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defined

Description

The defined function in Sputnik's preprocessor serves the purpose of checking whether a specified symbol is defined during the compile-time preprocessing phase. It offers a straightforward and efficient way to conditionally include or exclude code based on the existence of a particular symbol.

Parameters

<symbol> The symbol whose existence is to be checked. It can be any valid identifier (macro etc).

Return Value

Success: Returns (true) 1 if the specified symbol is defined.
Failure: Returns (false) 0 if the specified symbol is not defined.

Remarks

The defined function doesn't require parentheses and can be used directly in conditions.

It is particularly useful for creating versatile and adaptive code that adjusts its behavior based on the compilation environment.

Related

Example (#)

The special function defined is used in ‘#if’ and ‘#elif’ etc expressions to test whether a certain name is defined as a macro. defined name and defined (name) are both expressions whose value is 1 if name is defined as a macro at the current point in the program, and 0 otherwise. Thus, #if defined MACRO is precisely equivalent to #ifdef MACRO.

Defined is useful when you wish to test more than one macro for existence at once. For example,

#if defined (__CAT__) || defined (__DOG__)
Would succeed if either of the names __CAT__ or __DOG__ is defined as a macro.

Conditionals written like this:

#if defined BUFSIZE && BUFSIZE >= 1024

Can generally be simplified to just

#if BUFSIZE >= 1024
Since if BUFSIZE is not defined, it will be interpreted as having the value zero.

If the defined operator appears as a result of a macro expansion then it will not be evaluated.

Using the defined function:

#if defined(foo)
    say "Condition is true";
#else
    say "Condition is false";
#endif
// PRINTS
// Condition is false

#define foo

#if defined(foo)
    say "Condition is true";
#else
    say "Condition is false";
#endif
// PRINTS
// Condition is true

Using the defined function with parentheses:

#if defined foo
    say "Condition is true";
#else
    say "Condition is false";
#endif
// PRINTS
// Condition is false

#define foo

#if defined foo
    say "Condition is true";
#else
    say "Condition is false";
#endif
// PRINTS
// Condition is true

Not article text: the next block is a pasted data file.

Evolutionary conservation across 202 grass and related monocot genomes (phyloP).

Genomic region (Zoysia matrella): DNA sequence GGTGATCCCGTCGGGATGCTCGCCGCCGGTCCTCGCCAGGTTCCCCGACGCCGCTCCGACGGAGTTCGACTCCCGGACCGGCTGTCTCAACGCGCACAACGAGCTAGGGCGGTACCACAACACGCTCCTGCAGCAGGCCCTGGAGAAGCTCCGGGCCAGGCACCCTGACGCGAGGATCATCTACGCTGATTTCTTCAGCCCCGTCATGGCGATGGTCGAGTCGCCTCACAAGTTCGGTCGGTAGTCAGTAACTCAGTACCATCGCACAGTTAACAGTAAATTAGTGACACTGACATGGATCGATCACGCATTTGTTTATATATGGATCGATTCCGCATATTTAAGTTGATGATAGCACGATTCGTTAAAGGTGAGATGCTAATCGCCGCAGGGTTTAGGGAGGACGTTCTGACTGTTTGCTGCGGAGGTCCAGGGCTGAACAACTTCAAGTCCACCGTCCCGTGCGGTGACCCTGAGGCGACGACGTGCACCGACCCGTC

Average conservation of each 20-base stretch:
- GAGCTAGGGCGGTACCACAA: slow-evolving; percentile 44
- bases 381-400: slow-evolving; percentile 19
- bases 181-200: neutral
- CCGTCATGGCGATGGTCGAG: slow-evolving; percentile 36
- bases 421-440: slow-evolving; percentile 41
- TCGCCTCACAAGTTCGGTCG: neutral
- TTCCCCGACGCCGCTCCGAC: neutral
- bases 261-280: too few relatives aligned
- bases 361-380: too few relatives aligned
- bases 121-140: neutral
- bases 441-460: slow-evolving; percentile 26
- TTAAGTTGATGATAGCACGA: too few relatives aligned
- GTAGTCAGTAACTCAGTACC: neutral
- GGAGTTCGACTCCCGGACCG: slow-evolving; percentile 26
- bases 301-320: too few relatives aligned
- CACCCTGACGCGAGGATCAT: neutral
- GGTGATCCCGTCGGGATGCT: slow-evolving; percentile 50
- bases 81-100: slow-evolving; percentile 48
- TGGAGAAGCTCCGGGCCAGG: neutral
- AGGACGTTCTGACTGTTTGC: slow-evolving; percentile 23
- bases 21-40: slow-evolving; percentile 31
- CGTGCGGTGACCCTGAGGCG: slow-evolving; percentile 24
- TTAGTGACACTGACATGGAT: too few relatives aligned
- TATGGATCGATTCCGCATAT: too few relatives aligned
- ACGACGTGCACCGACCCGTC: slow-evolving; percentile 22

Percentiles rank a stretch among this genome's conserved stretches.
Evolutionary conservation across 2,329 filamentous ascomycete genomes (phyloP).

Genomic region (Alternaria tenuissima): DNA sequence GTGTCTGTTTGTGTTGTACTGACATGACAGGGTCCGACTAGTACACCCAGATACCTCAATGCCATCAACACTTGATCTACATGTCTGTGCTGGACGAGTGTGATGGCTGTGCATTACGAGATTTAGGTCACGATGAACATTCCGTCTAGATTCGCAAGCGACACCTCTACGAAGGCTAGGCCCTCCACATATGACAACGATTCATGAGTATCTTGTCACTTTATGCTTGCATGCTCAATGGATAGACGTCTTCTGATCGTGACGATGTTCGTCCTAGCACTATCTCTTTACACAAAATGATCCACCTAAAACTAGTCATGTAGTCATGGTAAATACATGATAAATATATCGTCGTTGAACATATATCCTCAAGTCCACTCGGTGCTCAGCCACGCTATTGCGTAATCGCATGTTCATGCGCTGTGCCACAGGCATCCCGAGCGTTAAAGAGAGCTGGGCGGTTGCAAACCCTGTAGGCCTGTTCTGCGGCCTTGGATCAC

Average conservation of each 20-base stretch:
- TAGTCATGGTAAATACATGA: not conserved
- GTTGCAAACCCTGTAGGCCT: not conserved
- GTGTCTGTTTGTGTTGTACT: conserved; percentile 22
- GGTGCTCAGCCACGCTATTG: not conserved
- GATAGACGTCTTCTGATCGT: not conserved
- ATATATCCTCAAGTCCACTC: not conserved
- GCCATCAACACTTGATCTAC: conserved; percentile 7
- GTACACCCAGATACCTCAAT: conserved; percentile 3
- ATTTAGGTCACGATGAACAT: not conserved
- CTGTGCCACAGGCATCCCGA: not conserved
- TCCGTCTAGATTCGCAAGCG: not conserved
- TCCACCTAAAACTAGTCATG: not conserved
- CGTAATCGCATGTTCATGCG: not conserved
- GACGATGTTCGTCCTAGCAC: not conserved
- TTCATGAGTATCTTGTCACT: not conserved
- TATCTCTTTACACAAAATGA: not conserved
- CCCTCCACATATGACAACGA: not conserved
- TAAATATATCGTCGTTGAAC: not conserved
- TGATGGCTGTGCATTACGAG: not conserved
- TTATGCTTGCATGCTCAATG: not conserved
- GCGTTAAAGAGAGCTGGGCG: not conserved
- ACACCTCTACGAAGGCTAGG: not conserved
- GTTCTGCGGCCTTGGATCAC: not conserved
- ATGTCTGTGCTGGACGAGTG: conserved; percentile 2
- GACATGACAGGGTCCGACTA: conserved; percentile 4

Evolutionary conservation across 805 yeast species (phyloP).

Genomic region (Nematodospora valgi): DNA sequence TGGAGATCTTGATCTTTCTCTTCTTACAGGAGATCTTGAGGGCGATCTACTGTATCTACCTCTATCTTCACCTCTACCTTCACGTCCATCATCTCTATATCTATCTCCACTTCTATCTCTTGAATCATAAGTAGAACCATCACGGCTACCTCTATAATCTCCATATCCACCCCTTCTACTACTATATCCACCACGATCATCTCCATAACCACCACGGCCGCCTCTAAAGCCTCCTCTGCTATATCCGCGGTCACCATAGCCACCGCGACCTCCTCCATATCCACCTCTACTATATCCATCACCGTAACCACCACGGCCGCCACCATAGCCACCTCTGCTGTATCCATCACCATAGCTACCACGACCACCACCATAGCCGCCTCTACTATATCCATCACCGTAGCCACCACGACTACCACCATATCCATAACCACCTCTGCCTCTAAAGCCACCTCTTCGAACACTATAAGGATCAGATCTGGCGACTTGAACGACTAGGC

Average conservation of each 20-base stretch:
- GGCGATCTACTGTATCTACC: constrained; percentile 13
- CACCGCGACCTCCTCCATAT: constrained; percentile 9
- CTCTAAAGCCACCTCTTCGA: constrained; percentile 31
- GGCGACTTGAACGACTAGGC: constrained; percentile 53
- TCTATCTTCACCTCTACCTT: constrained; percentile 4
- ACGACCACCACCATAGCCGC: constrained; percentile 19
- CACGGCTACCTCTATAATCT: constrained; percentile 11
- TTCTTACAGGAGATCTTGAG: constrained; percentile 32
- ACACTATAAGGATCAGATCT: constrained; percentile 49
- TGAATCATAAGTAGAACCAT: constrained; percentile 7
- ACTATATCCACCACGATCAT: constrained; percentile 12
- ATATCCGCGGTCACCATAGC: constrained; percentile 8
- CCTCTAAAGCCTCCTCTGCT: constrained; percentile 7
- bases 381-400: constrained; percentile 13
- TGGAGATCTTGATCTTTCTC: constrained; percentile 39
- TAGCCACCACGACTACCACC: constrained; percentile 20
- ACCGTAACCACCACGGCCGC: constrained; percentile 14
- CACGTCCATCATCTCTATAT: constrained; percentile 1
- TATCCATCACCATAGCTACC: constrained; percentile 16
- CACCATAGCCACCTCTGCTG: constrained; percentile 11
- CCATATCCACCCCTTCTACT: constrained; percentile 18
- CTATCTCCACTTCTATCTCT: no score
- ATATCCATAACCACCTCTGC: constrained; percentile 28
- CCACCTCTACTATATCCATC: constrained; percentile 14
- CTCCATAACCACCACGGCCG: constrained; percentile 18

Of course defined can be combined with normal conditions:

#define OPTION 1

#if OPTION == 1 && defined(foo)
    say "Option is 1 with foo";
#elif OPTION == 1 && !defined(foo)
    say "Option is 1 without foo";
#else
    say "Option is neither 1 nor 2";
#endif
// PRINTS
// Option is 1 without foo

#define foo

#if OPTION == 1 && defined(foo)
    say "Option is 1 with foo";
#elif OPTION == 1 && !defined(foo)
    say "Option is 1 without foo";
#else
    say "Option is neither 1 nor 2";
#endif
// PRINTS
// Option is 1 with foo

 

Example (.)

Example of usage:

#macro foo()
    .if defined(bar)
        say "Condition is true";
    .else
        say "Condition is false";
    .endif
#endm

foo();
#define bar
foo();

// PRINTS
// Condition is false
// Condition is true

Larger example:

#macro foo($cat)
    local $fox
    local $dog = 7
    localm kitten()^
        say "testy";
    ^
    // not possible since an argument isnt a macro!
    //.if defined($cat)
    //    say "Condition is true";
    //.else
    //    say "Condition is false";
    //.endif
    .if defined($fox)
        say "Condition is true";
    .else
        say "Condition is false";
    .endif
    .if defined($dog)
        say "Condition is true";
    .else
        say "Condition is false";
    .endif
    .if defined(kitten)
        say "Condition is true";
    .else
        say "Condition is false";
    .endif
    .if defined($YAY)
        say "Condition is true";
    .else
        say "Condition is false";
    .endif
#endm

foo("meow");

// PRINTS
// Condition is true
// Condition is true
// Condition is true
// Condition is false
Notice it can be used to check locals and local macros etc but not arguments.

Contact
Cheryl (uberfox@hotmail.com)
Homepage
http://ubersoft.org